Planetary researchers believe that our Moon was created more than 4.4 billion years ago in a catastrophic collision between proto-Earth and a hypothetical planet-sized body known as Theia. According to new research, our planet received the bulk of its carbon, nitrogen, sulfur and other life-essential elements from that planetary collision.
“From the study of primitive meteorites, scientists have long known that Earth and other rocky planets in the inner Solar System are volatile-depleted,” said Rice University researcher Rajdeep Dasgupta, co-lead author of the study.
“But the timing and mechanism of volatile delivery has been hotly debated. Ours is the first scenario that can explain the timing and delivery in a way that is consistent with all of the geochemical evidence.”
In a series of experiments, Dr. Dasgupta and co-authors gathered evidence to test a theory that Earth’s volatiles arrived from a collision with an embryonic planet that had a sulfur-rich core.
The sulfur content of the donor planet’s core matters because of the puzzling array of experimental evidence about the carbon, nitrogen and sulfur that exist in all parts of the Earth other than the core.
“The core doesn’t interact with the rest of Earth, but everything above it, the mantle, the crust, the hydrosphere and the atmosphere, are all connected. Material cycles between them,” said co-lead author Damanveer Grewal, a graduate student at Rice University.
One long-standing idea about how our planet received its volatiles was the ‘late veneer’ theory that volatile-rich meteorites arrived after Earth’s core formed.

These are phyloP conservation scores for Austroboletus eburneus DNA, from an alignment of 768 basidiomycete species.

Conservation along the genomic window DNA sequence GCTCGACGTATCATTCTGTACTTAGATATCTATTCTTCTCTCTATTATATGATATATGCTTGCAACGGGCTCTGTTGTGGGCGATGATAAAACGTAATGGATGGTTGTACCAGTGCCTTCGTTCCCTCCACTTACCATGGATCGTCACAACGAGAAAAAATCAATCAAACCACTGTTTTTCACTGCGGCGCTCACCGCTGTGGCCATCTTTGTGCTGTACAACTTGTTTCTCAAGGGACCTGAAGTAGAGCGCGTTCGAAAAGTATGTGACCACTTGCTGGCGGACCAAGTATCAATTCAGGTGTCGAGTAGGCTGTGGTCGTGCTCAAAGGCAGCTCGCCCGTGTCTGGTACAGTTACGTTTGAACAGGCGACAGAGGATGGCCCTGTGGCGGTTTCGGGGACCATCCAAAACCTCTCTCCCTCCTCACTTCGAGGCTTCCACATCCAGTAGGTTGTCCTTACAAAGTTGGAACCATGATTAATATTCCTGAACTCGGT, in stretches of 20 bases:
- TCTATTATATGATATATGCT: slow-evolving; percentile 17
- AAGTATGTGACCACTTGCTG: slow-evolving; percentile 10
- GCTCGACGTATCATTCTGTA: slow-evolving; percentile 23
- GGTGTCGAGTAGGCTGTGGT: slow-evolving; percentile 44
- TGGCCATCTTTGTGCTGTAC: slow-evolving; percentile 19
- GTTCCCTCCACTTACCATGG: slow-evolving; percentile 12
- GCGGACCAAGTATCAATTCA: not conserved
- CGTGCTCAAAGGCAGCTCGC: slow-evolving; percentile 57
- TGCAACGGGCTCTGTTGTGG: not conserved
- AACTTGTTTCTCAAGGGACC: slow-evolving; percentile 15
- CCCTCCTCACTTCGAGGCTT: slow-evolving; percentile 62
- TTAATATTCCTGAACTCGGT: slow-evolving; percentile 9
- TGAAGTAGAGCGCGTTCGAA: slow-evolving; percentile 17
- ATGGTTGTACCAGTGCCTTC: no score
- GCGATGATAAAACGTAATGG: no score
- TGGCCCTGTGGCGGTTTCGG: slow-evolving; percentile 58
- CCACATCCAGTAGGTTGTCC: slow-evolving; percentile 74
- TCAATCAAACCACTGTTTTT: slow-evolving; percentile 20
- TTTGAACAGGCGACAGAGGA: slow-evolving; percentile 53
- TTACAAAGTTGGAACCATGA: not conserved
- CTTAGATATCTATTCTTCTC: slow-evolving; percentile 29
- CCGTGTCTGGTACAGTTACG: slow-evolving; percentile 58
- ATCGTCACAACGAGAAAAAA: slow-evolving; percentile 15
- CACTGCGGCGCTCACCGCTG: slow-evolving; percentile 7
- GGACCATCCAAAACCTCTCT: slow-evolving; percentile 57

And while the isotopic signatures of Earth’s volatiles match these primordial objects, known as carbonaceous chondrites, the elemental ratio of carbon to nitrogen is off.
Earth’s non-core material, which geologists call the bulk silicate Earth, has about 40 parts carbon to each part nitrogen, approximately twice the 20-1 ratio seen in carbonaceous chondrites.
The team’s experiments, which simulated the high pressures and temperatures during core formation, tested the idea that a sulfur-rich planetary core might exclude carbon or nitrogen, or both, leaving much larger fractions of those elements in the bulk silicate as compared to Earth.
In a series of tests at a range of temperatures and pressure, the scientists examined how much carbon and nitrogen made it into the core in three scenarios: no sulfur, 10% sulfur and 25% sulfur.
“Nitrogen was largely unaffected. It remained soluble in the alloys relative to silicates, and only began to be excluded from the core under the highest sulfur concentration,” Grewal said.
Carbon, by contrast, was considerably less soluble in alloys with intermediate sulfur concentrations, and sulfur-rich alloys took up about 10 times less carbon by weight than sulfur-free alloys.
Using this information, along with the known ratios and concentrations of elements both on Earth and in non-terrestrial bodies, the team designed a computer simulation to find the most likely scenario that produced Earth’s volatiles.
“What we found is that all the evidence — isotopic signatures, the carbon-nitrogen ratio and the overall amounts of carbon, nitrogen and sulfur in the bulk silicate Earth — are consistent with a Moon-forming impact involving a volatile-bearing, Mars-sized planet with a sulfur-rich core,” Grewal said.
The findings were published online this week in the journal Science Advances.
Damanveer S. Grewal et al. Delivery of carbon, nitrogen, and sulfur to the silicate Earth by a giant impact. Science Advances 5 (1); doi: 10.1126/sciadv.aau3669